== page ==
Minimalism is having a moment.
And my brother was ahead of the game.
When he was at university, he had a philosophy of only trying to accomplish “one thing” in a day, for example a “thing” might be going to the post office.
Eating, sleeping playing the guitar and watching TV seen as “core tasks”, which he enjoyed, or were necessary. Other activities (studying, administrative items) were seen as intrusions to the schedule and were minimised.
This wasn’t amazing for his degree, but he plays the guitar very well, and has an innate understanding of media and storytelling and this is where he now works despite the lack of qualifications.
Many people have written about how routine can “declutter” our lives and lead to us accomplishing more. I’m certainly a person who can live, and prefers to live without many objects. I’ve been able to fit my life into two suitcases for the past five years, however I have sometimes felt that I allow things which are not important to me to “clutter” my time.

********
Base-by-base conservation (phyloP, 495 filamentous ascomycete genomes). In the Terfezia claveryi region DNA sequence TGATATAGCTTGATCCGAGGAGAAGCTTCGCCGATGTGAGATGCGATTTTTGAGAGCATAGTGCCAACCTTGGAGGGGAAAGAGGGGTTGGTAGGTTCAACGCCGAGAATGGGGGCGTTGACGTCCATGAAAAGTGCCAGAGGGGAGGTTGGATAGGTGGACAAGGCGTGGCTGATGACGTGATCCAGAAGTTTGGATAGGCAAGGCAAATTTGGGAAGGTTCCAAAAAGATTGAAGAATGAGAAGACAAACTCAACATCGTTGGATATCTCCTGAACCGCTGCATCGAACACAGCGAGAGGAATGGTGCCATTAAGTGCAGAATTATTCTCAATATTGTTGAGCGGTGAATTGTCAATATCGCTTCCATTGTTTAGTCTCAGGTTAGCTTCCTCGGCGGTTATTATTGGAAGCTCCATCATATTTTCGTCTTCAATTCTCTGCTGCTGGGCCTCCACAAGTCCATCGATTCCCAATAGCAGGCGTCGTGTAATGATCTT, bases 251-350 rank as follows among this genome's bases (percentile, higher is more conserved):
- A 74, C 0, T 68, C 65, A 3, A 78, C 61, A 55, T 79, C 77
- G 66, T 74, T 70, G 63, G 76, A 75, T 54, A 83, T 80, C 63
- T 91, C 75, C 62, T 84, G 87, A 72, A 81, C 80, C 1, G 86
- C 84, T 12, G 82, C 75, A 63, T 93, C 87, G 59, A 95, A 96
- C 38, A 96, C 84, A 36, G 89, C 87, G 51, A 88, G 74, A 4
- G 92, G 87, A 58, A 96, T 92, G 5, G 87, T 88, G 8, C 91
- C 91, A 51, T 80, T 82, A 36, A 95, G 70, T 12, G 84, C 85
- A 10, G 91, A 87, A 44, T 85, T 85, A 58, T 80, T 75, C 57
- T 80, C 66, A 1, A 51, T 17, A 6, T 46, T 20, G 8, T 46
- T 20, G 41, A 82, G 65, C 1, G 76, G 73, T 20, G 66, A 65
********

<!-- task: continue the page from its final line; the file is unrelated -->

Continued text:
But for one month this summer, I will be privileged to be able to spend 4 weeks on 4 main tasks:
walking, sleeping eating and drawing on the Camino de Santiago.
(From what I’ve read, there’s a possibility that “foot care” may become an intrusive item.)
I’m looking forward to this sparse schedule, but the exact choice of camino is likely to significantly impact this experience. It’s something I’ll be giving consideration to in the next few days.